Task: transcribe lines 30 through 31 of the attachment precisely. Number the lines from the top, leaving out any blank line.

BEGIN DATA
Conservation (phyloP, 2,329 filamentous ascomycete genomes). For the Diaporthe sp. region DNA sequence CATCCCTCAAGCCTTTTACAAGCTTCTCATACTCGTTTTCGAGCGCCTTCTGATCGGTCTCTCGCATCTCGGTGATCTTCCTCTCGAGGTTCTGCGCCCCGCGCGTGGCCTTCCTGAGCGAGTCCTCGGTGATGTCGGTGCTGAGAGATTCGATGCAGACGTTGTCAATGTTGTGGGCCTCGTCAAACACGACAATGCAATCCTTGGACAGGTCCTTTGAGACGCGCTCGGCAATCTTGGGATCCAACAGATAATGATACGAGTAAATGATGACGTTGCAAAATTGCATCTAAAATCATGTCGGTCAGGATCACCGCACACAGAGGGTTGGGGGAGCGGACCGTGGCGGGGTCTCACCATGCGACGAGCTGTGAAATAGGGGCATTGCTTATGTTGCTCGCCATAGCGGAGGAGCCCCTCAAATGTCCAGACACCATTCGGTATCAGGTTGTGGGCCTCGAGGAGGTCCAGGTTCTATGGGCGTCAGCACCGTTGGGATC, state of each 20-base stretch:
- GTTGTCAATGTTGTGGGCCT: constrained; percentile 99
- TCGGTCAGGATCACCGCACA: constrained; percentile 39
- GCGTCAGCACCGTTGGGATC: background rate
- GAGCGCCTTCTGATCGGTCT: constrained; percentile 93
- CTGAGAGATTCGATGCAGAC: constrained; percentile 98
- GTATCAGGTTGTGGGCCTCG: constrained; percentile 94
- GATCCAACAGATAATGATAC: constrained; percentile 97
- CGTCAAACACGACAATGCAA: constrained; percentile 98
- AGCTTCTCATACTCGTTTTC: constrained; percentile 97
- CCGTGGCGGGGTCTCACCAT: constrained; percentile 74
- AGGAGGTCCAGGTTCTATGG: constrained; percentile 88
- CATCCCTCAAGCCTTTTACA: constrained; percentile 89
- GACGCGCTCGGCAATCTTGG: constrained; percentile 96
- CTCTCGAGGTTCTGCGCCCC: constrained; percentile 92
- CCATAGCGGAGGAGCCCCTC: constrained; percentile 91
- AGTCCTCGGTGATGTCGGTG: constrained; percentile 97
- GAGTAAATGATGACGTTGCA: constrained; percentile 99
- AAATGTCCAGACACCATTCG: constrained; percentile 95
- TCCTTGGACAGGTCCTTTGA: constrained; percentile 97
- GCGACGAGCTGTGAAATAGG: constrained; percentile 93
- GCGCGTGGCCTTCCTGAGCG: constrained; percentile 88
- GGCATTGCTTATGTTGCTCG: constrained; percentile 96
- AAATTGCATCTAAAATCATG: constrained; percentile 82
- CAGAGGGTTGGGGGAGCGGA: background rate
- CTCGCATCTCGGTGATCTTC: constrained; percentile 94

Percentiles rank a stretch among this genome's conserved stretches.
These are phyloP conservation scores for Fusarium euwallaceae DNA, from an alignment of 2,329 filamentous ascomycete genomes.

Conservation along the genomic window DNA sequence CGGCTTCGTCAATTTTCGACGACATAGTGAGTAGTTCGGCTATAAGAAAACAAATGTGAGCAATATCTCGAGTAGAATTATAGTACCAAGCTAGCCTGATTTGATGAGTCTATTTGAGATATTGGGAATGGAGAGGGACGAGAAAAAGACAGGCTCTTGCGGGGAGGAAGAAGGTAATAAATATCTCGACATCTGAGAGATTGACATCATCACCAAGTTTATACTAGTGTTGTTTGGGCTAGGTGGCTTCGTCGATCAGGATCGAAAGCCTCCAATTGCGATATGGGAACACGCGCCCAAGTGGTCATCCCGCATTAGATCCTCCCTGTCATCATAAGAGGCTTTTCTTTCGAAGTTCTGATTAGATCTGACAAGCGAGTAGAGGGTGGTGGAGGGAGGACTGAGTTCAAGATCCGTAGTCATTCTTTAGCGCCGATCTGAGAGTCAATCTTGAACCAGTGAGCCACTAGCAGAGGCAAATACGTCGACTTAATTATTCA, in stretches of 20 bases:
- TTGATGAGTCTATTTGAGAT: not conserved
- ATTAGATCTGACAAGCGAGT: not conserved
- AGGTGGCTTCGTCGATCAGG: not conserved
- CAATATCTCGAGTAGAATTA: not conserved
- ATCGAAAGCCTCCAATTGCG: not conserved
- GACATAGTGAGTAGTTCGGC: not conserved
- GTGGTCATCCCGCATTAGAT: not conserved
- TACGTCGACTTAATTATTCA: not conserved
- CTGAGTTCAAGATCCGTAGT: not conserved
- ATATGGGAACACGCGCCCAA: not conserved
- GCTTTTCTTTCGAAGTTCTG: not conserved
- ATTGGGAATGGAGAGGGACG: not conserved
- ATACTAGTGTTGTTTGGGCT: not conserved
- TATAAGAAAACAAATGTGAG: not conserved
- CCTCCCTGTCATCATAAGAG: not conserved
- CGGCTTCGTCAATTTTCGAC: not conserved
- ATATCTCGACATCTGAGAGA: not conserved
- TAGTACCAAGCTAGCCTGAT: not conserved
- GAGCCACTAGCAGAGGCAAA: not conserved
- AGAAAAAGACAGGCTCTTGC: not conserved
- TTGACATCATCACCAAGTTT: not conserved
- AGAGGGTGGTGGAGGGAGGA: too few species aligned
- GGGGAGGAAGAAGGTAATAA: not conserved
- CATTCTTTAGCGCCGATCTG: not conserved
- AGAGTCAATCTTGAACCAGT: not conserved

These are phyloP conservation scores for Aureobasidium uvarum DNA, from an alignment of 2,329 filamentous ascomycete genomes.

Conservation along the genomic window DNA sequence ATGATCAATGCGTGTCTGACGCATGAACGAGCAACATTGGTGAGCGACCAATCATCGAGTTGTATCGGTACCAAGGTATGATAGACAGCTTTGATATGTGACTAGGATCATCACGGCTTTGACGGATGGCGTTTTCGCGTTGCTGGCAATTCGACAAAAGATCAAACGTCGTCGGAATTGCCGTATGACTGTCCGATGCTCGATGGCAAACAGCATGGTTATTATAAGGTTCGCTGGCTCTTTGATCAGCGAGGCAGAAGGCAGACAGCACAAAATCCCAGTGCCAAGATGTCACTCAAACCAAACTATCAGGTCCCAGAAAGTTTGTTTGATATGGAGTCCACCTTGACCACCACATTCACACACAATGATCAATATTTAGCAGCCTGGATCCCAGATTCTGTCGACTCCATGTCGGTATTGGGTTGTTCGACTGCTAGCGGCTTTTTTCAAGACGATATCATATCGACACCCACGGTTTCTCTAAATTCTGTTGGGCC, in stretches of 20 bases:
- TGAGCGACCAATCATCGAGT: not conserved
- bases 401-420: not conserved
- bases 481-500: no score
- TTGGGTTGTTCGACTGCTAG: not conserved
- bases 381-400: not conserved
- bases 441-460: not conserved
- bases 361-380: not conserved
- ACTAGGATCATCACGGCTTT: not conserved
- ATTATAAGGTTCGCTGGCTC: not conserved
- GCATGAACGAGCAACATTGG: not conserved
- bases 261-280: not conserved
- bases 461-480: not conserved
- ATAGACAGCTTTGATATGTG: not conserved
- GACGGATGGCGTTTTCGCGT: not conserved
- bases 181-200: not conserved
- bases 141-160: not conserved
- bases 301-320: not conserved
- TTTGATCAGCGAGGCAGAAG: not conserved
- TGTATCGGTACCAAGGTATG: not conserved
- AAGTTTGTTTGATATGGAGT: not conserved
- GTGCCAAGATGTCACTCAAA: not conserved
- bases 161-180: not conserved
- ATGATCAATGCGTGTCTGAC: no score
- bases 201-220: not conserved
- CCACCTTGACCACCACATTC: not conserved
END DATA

- TTGATGAGTCTATTTGAGAT: not conserved
- ATTAGATCTGACAAGCGAGT: not conserved